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Battling Expectation

26 Sep

Ladies, we’re complicated. Have you noticed how much social math you have to calculate in your head before you approach a gaggle of women you don’t know extremely well? Okay…that one could just be me. But, really. Most of us are black belts in making things more difficult than they need to be. Relationships are by far the best example.

In the beginning, we’re suspicious. If a man offers us a simple kindness we hypothesize on the probably that he will later rape and kill us. If he flirts, we think he’s just trying to get close to us so he can hook up with our best friend. Then if the poor schmuck gets past the initial defenses, we move on to even greater concerns. When he comes over with a wrinkled shirt, we’re worried he doesn’t take himself seriously enough to succeed. If we go a month without planning a date that isn’t dinner and a movie, we’re worried we’ve lost all the romance. It continues pretty much forever.

We’re just different and there’s a reason. In my capstone class for my BFA, we often had a lot of tangential conversations that didn’t really deal directly with anything we were writing. We talked about ideas at large and psychology most often. One night our instructor came in and asked us all when we last felt like we were in physical danger. Every woman in the room mentioned a time within the last month and every man gave an example from childhood. Slowly the vast difference in gender instinct began to sink in for all of us and there were head-slapping moments as we all realized why we had such difficulty understanding each other.

The truth is, we women can’t help the way we conjure hypothetical doom out of teeny, tiny “signs.” It’s part of our base instinct to sense even the smallest amount of danger because whether we like to think so or not, we’re vulnerable. (Vulnerable–not weak or fragile and in need of protecting.) Men, on the other hand, don’t have a lot of worry. They think mostly about what’s happening right now–the fastest way to do things, the best new things to have, the simplest ways to make things better. The more you let this sink in, the more you realize that most of the problems in your relationships stem from these fundamental gaps. We can’t  truly get rid of them but we can fight them and build bridges to get across.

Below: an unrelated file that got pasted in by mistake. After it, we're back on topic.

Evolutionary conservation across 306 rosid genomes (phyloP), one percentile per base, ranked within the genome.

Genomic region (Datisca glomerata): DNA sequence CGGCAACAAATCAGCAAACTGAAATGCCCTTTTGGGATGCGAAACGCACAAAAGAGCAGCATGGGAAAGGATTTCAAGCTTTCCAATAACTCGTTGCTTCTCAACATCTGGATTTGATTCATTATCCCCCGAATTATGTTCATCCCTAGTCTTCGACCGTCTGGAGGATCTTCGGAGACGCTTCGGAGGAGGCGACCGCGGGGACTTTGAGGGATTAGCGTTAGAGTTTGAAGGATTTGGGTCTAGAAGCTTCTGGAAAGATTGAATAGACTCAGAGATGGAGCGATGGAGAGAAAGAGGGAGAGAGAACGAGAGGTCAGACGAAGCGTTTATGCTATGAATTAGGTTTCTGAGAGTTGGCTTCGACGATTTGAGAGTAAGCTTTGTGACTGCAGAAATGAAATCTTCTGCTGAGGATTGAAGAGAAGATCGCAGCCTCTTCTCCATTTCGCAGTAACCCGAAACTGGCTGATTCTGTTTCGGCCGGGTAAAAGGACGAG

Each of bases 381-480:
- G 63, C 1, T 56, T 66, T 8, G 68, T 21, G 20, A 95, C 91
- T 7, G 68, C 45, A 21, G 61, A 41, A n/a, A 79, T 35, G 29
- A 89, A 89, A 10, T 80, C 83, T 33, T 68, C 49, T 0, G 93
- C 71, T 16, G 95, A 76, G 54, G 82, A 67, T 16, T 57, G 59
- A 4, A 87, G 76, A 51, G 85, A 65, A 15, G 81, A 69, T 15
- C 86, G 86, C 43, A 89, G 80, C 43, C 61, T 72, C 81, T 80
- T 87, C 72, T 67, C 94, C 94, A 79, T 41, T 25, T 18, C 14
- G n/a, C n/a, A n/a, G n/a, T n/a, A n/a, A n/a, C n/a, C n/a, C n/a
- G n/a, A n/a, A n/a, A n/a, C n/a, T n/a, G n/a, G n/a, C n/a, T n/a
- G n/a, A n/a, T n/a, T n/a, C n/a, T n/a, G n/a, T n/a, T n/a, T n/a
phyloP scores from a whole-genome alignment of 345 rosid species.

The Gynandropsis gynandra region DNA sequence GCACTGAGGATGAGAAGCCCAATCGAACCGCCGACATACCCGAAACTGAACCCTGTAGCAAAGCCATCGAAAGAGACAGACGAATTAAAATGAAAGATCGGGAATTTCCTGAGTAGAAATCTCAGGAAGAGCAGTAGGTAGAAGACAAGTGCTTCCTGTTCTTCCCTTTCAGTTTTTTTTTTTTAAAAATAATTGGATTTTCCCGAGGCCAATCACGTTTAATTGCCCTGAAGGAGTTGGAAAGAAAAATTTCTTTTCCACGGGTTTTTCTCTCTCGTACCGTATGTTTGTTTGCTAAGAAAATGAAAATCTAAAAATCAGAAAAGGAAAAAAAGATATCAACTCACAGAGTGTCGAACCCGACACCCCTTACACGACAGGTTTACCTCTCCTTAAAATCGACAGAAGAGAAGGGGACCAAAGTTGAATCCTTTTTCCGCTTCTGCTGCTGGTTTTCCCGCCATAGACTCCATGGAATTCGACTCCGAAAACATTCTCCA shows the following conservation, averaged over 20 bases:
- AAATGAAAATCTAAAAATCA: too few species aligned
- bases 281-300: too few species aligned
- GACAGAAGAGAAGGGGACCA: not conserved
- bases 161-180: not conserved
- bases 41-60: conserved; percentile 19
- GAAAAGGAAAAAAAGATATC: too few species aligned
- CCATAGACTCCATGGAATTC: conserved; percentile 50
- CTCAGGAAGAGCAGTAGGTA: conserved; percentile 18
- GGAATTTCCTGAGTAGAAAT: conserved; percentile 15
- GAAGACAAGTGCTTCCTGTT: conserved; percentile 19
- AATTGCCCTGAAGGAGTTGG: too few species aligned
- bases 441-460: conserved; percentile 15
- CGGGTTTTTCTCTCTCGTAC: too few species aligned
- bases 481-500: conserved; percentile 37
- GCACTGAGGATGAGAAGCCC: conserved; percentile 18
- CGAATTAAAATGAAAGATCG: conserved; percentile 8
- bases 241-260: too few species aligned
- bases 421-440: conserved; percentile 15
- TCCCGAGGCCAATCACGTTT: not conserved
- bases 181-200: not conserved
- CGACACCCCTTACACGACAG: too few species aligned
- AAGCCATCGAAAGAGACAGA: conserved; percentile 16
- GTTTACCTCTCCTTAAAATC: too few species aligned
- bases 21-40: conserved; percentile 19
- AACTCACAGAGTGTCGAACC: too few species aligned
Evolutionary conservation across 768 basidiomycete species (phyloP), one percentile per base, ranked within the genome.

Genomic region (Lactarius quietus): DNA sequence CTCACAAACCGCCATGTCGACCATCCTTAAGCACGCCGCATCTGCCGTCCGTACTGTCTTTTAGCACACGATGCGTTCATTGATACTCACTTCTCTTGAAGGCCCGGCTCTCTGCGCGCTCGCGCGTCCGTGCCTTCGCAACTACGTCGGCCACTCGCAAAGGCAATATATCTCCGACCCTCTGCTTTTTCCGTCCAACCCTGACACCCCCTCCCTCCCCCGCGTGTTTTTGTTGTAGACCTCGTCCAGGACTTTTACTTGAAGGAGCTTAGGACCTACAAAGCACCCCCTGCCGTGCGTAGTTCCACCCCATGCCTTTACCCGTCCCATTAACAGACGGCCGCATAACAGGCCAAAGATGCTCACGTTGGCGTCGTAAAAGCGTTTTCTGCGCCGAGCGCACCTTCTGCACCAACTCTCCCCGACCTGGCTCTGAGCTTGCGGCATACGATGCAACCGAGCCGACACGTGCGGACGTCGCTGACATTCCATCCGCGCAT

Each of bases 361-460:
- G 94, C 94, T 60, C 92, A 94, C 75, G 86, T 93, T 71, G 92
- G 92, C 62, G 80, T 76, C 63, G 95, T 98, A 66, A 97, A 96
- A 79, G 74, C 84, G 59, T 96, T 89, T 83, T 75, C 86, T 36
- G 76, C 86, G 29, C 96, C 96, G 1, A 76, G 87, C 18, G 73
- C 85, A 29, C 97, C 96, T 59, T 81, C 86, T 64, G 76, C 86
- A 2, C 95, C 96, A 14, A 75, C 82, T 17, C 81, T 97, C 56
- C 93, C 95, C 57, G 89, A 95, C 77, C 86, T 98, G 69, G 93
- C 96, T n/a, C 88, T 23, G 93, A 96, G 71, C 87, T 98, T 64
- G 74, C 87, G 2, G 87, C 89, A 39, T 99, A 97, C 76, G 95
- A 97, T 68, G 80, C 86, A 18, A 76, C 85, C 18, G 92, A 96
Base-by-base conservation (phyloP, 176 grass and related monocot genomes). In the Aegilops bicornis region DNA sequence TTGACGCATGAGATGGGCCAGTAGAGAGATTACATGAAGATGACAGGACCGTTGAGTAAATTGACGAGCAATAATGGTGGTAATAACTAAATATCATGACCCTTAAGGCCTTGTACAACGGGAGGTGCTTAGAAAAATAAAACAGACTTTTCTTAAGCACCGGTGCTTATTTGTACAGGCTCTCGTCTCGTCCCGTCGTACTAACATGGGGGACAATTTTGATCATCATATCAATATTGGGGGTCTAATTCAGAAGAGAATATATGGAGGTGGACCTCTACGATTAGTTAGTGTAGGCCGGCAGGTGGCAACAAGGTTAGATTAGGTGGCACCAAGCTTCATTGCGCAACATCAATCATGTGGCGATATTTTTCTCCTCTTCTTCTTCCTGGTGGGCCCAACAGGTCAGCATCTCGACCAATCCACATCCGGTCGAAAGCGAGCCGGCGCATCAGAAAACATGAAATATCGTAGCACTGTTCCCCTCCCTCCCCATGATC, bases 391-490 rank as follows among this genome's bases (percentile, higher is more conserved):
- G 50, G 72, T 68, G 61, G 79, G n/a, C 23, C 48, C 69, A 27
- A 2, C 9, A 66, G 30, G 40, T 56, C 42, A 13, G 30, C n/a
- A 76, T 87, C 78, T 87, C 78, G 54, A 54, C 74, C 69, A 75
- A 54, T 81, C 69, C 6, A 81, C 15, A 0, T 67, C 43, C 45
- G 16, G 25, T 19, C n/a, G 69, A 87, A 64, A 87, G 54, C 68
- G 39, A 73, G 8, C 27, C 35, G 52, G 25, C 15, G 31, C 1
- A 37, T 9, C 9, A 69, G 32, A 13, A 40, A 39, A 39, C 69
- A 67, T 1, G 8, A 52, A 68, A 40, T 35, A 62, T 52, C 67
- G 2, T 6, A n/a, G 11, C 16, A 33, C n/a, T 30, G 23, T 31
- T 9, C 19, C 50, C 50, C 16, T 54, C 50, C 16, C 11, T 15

One of the best “bridges” you can build is direct communication. Women have lots of needs that men just don’t get because, once again, we think about broad and distant concerns while men are more preoccupied with the immediate things like what’s for dinner. Furthermore, we tend to draw our desires from what we see around us and for whatever reason, this doesn’t happen as often to men. For example, when I watch a Jane Austen movie adaptation, I always think how nice it would be to have a well-worded and meaningful love letter from Hubs. And the little hairy monster inside starts to think, “uh, why hasn’t he done that in the last two or three years?” Then I would commence to worrying about the love isn’t “new” anymore. Will could watch the very same movie, be slightly amused, but have no such desire. It’s amazing…and it’s also a trap.

Expectations are horrible little things that become enormous, hairy, and fanged problems when we don’t recognize them and squash them with a large shoe. They can make us wonder why our significant other never sends us cute texts anymore or why we never get flowers. In our minds, these needs and expectations should be obvious…like how the colors on his latest outfit didn’t exactly match. 😉 To men, these things are absolutely invisible. So you know what needs to happen? In order to avoid being greatly disappointed in and depressed by your relationship, you should just ask for what you’d like.

“Hey, babe. I need you to buy me flowers. Sometime in the next week.” Or maybe, “I’m having a bad day. Could we watch a girlie flick and cuddle? Also, I could use some hot tea.” Sometimes it’s okay to ask for things when you’re bothered by not having them. “Everyone I know is getting new shoes. We need to save for some so I can stop being sad about it.”